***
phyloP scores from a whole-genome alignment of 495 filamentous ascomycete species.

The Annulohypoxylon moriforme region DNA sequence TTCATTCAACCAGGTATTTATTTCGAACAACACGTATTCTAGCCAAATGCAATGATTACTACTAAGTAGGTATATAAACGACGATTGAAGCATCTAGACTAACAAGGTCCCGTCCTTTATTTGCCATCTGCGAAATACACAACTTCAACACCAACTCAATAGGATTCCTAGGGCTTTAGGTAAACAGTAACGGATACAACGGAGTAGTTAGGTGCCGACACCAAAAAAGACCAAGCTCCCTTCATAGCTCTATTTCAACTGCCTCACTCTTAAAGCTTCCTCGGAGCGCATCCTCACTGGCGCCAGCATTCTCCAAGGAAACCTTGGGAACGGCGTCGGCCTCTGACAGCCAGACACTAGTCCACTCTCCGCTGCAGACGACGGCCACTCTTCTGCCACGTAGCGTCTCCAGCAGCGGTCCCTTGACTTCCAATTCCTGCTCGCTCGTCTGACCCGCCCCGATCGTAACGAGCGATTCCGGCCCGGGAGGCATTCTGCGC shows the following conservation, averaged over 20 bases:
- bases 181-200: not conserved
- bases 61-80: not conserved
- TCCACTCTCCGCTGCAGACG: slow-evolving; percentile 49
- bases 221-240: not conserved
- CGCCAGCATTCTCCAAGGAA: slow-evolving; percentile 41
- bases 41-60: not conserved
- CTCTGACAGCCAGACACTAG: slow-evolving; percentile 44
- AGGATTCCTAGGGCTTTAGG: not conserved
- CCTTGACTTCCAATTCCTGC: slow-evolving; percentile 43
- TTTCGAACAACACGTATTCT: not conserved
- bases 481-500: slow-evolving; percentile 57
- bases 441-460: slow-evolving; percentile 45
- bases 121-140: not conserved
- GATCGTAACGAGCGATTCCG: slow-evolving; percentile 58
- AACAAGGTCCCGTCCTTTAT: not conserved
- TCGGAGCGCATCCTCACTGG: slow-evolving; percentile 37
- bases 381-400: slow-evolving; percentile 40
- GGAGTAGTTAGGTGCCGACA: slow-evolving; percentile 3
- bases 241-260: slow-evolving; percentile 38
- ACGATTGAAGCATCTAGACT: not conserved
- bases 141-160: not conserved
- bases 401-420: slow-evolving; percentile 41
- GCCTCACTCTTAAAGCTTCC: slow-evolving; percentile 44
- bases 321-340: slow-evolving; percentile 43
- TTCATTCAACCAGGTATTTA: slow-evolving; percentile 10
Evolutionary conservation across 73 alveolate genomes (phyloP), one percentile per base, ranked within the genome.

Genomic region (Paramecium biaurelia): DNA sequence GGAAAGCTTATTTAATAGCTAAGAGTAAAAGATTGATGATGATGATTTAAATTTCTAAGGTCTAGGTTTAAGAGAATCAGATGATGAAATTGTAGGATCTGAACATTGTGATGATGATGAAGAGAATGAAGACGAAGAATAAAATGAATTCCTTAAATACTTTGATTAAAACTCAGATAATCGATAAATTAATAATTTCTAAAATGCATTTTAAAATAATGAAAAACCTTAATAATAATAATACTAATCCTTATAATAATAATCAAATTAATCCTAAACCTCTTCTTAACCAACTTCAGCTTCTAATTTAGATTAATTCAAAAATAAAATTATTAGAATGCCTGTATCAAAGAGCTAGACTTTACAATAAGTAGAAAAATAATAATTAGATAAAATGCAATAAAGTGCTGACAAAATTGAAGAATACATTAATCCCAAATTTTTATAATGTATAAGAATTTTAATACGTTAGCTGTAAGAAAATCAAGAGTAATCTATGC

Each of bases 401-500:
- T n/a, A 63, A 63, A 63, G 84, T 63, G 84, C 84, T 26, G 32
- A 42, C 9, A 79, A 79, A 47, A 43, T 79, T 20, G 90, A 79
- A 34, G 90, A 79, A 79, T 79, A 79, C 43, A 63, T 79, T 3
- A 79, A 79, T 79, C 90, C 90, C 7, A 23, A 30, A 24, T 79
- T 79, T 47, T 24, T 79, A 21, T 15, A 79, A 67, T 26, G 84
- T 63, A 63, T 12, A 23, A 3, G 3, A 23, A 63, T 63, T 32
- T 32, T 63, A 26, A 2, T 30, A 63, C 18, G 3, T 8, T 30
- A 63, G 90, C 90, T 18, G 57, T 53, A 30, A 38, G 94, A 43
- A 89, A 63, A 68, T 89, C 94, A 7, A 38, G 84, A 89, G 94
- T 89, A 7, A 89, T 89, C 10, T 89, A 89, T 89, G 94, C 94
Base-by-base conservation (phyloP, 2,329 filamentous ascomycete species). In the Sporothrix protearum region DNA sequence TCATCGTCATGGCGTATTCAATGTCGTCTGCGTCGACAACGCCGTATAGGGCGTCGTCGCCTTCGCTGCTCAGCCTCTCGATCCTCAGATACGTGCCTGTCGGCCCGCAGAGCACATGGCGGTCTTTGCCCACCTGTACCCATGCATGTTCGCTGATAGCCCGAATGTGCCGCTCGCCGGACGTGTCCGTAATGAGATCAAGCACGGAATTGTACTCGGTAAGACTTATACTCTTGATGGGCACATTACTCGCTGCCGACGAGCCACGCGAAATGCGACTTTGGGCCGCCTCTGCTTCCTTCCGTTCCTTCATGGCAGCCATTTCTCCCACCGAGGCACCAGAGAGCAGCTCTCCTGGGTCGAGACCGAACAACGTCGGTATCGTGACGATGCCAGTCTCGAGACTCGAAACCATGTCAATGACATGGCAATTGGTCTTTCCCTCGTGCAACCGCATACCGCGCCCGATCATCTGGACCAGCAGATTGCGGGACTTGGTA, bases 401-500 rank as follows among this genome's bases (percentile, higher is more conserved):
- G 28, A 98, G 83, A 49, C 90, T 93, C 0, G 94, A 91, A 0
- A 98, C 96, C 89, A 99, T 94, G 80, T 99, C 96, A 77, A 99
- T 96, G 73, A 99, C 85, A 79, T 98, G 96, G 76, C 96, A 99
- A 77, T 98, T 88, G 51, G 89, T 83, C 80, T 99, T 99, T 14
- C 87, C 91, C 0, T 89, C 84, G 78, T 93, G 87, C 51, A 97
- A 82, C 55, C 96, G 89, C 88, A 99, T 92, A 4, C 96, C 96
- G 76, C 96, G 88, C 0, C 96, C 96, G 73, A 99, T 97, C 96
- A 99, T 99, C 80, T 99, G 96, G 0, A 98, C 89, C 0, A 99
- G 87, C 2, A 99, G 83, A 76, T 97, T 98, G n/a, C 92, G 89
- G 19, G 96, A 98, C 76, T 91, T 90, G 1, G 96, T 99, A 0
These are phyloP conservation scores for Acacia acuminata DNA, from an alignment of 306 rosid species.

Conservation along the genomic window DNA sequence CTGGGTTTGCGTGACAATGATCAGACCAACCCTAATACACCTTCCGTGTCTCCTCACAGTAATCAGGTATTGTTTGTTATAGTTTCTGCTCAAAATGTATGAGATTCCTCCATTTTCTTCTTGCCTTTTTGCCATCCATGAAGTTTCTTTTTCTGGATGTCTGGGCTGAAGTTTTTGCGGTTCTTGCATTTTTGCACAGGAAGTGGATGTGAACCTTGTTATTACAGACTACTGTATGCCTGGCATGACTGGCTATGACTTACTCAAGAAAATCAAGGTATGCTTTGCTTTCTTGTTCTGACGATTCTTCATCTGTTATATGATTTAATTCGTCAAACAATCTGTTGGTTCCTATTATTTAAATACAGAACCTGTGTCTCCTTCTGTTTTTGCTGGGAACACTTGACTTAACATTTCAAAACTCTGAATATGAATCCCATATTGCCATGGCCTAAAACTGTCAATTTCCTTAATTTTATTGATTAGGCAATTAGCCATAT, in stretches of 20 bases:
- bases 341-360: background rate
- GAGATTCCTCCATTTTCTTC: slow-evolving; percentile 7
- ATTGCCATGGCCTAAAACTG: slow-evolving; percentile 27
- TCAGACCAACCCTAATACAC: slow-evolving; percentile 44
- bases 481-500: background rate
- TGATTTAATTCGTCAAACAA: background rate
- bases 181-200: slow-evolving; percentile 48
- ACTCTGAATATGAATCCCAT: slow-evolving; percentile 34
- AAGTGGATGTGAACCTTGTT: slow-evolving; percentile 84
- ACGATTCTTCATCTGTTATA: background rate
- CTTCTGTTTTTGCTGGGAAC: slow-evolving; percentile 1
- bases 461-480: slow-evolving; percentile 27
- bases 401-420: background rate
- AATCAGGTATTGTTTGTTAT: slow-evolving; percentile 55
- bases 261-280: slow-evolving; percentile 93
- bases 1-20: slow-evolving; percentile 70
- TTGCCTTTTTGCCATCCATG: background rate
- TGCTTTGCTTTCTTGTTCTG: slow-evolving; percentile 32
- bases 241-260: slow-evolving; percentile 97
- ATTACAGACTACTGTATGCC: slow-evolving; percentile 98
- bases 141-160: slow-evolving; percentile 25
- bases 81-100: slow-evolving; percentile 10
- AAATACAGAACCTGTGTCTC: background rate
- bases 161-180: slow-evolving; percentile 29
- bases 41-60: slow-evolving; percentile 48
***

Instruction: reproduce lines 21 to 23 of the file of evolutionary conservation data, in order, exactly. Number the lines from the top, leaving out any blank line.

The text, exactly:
- bases 241-260: slow-evolving; percentile 38
- ACGATTGAAGCATCTAGACT: not conserved
- bases 141-160: not conserved